Log-in credentials derived from geographical information could reduce the majority of data breaches by providing an almost uncrackable replacement for conventional passwords, according to security researchers.
ZSS-Research of Ras Al Khaimah in the UAE has developed a system which requires users to choose a favourite place anywhere on the planet and then draw a virtual boundary around that location.
It could be anything, from a favourite tree in a park to the Eiffel Tower, according to the firm’s Ziyad Al-Salloum, writing in the International Journal of Security and Networks (via e! Science News).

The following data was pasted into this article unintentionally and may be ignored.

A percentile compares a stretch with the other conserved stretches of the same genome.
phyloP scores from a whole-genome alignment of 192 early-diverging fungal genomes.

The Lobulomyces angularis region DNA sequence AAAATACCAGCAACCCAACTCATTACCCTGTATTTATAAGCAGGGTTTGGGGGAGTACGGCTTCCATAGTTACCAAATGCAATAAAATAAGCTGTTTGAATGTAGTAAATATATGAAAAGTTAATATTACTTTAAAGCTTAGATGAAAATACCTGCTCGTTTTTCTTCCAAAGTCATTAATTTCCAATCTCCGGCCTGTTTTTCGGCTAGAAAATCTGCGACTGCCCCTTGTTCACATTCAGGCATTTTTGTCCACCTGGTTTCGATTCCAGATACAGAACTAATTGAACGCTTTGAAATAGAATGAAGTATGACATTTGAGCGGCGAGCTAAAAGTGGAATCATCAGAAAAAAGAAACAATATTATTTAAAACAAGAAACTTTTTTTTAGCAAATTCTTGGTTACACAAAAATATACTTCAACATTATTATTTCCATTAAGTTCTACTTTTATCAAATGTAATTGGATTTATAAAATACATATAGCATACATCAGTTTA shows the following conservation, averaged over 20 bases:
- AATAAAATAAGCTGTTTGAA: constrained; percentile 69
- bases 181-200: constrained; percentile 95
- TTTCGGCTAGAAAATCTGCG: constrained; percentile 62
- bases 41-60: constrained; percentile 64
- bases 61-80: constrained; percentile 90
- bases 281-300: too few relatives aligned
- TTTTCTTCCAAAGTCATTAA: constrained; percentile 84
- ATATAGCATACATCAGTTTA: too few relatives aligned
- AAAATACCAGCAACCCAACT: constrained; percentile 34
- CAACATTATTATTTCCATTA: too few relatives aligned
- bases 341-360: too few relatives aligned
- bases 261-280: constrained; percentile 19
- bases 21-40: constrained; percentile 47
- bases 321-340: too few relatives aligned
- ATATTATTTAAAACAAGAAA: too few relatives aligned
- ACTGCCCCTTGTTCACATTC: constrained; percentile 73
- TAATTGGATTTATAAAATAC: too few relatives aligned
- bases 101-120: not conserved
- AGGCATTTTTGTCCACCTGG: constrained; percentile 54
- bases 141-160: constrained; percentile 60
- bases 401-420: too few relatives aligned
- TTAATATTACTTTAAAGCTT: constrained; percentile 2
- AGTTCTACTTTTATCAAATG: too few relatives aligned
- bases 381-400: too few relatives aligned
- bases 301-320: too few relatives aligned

The system then derives a selection of geographical information such as longitude, latitude, altitude and the length of the boundary to form the password, which is salted and hashed.
Given the randomness of location selection and the shape and size of the boundary drawn by the user, the permutations are enormous but the password (ie the location) is easy to remember for the user.
"Proposing an effective replacement of conventional passwords could reduce 76% of data breaches, based on an analysis of more than 47,000 reported security incidents,” Al-Salloum wrote, according to eScience News.
The multiplicity of online accounts most people use on a daily basis has made remembering passwords a major headache which this system could go some way to alleviating.
However, returning to the old password paradigm when most major providers are moving to two factor authentication could make it a tough sell for the ZSS-Research team. ®